The role of women in education leadershipPosted on: October 19, 2021
While the teaching force is largely composed of women – both nationally and internationally – there exists a concerning underrepresentation of women in its leadership positions. Imbalance persists across the board, from salary and benefits to recruitment and promotion.
DODS Diversity & Inclusion offer a snapshot of the current discrepancies between men and women in educational workplaces throughout the UK:
- 63% of teaching staff in secondary schools are female, compared with only 38% of headteachers
- At primary school level, men are present at senior level at a ratio of almost 2:1 of their representation overall – while just 14% of teaching staff are male, 27% of headteachers are
- Across all state-funded schools, female headteachers earn on average £5,700 less than male headteachers overall
- Within higher education, only one in four professors is female, despite half of lecturers being women, and more than nine out of ten institutions paid their average male employee more than their average female employee, with British universities reporting an average median pay gap of 13.7%
What’s behind this absence of gender equality at senior level? What can be done to redress the lack of career advancement and professional development for women?
Barriers to progression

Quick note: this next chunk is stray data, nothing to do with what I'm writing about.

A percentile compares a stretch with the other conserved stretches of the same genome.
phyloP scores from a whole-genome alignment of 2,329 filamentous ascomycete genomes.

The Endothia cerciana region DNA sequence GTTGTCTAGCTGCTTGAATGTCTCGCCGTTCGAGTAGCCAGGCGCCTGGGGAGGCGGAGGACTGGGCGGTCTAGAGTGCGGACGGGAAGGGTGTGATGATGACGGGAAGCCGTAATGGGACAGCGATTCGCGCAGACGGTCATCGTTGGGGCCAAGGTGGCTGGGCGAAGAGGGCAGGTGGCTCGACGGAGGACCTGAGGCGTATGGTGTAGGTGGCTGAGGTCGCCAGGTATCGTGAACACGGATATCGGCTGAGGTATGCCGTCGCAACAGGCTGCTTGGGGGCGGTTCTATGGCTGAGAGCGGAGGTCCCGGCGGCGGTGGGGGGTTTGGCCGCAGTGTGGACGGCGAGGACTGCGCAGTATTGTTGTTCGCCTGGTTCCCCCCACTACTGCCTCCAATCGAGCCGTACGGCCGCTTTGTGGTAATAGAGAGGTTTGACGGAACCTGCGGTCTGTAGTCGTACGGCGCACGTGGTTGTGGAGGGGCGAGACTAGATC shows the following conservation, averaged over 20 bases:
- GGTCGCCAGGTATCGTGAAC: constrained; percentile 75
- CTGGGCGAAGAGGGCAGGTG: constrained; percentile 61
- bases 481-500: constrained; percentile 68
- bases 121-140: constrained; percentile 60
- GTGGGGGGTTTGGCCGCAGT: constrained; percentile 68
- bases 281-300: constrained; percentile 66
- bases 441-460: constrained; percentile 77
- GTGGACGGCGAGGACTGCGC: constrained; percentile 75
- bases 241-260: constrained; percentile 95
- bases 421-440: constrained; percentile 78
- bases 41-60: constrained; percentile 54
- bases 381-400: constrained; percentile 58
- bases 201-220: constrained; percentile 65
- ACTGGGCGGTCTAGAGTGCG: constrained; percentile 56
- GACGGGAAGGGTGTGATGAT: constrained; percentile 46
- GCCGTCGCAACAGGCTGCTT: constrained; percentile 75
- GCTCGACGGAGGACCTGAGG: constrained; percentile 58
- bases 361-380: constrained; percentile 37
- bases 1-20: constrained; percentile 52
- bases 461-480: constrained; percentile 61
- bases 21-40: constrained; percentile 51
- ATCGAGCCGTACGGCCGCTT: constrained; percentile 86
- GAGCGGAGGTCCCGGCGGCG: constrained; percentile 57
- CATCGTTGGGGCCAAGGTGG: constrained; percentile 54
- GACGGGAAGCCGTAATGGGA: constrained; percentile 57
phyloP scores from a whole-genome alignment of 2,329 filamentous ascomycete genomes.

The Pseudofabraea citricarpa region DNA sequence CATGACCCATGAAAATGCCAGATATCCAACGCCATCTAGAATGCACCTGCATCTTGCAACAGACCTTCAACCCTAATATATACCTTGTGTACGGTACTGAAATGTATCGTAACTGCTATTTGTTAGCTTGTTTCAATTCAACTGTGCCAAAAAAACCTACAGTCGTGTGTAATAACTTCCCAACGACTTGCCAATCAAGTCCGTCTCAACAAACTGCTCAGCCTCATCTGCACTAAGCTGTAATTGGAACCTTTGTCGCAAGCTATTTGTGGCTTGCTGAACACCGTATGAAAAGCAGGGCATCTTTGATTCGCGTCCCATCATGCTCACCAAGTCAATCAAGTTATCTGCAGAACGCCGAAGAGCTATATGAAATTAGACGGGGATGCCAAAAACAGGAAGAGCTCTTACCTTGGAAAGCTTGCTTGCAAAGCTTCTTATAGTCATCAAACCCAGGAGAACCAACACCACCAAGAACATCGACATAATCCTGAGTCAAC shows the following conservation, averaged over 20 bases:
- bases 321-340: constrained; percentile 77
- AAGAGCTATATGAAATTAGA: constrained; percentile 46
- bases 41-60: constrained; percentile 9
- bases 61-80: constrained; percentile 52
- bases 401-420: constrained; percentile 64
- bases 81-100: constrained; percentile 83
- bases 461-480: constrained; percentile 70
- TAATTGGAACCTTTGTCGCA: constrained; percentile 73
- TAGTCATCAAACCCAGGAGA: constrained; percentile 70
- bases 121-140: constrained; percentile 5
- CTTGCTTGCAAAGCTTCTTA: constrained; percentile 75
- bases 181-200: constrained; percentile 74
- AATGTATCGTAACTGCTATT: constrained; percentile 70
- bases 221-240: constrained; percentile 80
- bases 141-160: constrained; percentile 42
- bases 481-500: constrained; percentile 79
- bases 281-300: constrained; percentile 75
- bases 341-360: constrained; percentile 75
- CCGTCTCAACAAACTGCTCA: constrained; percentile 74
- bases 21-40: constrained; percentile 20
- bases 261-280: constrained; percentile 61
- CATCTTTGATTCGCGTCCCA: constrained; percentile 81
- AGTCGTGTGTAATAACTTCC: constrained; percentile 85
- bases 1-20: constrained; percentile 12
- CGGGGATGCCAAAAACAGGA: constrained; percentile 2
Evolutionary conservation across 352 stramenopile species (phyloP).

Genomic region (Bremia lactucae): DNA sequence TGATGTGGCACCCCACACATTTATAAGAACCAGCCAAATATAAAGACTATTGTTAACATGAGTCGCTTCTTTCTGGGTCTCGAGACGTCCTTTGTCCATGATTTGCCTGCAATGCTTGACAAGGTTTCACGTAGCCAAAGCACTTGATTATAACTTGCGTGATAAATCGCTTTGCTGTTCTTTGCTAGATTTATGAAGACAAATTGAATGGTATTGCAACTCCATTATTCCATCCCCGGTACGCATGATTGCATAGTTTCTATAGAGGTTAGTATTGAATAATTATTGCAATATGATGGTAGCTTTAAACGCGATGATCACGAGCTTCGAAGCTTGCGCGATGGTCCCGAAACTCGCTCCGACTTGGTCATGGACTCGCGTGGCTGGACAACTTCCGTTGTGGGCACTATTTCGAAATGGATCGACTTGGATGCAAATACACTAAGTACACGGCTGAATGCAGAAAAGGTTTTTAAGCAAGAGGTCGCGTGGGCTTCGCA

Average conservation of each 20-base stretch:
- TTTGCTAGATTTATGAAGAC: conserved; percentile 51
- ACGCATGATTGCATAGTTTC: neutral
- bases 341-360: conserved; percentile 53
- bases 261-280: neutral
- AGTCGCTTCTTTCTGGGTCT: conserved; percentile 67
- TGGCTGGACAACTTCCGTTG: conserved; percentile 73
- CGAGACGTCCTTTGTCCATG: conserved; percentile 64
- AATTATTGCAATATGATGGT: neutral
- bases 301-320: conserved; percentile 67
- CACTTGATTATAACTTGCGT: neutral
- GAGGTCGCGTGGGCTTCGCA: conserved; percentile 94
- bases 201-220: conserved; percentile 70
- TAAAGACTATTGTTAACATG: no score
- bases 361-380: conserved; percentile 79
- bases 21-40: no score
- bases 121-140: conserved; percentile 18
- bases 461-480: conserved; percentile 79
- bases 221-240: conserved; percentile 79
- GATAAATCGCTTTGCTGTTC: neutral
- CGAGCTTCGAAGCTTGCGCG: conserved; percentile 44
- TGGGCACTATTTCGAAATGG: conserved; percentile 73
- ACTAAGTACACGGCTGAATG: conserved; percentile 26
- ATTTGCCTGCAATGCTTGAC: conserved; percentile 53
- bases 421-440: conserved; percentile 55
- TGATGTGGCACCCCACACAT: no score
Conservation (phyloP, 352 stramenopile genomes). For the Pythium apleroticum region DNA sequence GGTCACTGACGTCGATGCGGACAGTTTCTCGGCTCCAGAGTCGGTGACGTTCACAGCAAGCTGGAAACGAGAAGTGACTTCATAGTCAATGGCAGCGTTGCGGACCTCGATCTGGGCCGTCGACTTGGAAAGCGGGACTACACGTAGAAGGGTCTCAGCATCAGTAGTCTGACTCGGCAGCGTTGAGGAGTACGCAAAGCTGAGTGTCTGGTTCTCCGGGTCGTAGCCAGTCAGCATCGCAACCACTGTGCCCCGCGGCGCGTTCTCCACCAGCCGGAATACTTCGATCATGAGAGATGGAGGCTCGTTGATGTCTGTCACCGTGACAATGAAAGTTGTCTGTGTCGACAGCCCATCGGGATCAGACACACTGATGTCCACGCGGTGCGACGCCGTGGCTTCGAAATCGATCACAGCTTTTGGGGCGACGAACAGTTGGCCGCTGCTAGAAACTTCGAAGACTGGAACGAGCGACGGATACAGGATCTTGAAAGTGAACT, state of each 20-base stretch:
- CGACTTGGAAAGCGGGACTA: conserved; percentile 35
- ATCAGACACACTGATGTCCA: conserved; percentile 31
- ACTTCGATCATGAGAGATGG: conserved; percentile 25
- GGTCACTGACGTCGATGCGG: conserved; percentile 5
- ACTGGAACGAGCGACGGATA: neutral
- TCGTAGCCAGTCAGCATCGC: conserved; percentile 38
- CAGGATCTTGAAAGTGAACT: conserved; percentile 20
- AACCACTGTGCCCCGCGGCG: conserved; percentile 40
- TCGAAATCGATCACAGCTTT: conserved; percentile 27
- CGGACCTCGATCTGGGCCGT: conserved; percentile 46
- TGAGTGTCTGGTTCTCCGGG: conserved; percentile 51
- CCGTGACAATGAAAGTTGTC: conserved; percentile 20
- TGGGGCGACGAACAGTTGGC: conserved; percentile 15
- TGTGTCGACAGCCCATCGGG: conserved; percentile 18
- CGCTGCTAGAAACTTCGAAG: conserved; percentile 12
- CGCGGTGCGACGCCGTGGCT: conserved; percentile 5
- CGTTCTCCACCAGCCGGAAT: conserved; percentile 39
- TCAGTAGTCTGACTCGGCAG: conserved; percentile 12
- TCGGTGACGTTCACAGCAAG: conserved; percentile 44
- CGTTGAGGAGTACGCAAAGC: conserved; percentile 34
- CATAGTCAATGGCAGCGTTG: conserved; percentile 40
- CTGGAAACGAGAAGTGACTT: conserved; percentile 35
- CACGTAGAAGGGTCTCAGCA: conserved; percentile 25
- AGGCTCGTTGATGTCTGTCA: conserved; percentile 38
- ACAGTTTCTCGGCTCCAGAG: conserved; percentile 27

Gender and leadership case studies have unearthed a number of obstacles for women seeking educational leadership roles.
Leela Cubillo and Marie Brown outline the reality of both the “glass ceiling” and the “glass walls”: namely, the horizontal and vertical barriers faced by female educators. While these barriers are not necessarily uniform across societies and cultures, there remain key contributing factors behind the disparity in the education sector – often deeply rooted in traditional, patriarchal cultures and perceived male dominance of management. It seems women, as a whole, have to work harder to prove themselves capable as school principals and educational leaders.
Maternity care and related bias has been shown to have a significant impact on women’s pay and progression. Undertaken more often by women than their male counterparts, career breaks and part-time working arrangements as a result of childcare can mean female teachers miss out on promotions and pay awards.
Promotion criteria itself within the education system has also been identified as too narrow. In higher education settings, quantity of both research papers and grants count towards progression. For women, who hold disproportionately more teaching-only contracts than men, this can be a significant disadvantage.
Another obstacle women encounter can be confidence and the ability to surmount bias and adversity. Historical and social influences, such as the economic status of women and “women’s occupations”, often prevent them from pursuing senior leadership roles, linked to imposter syndrome. Conversely, women may also not be viewed by others as possessing the abilities needed to lead. This lack of peer and senior support – particularly from male teachers – together with a lack of supportive mentors, significantly reinforce the challenges faced by women.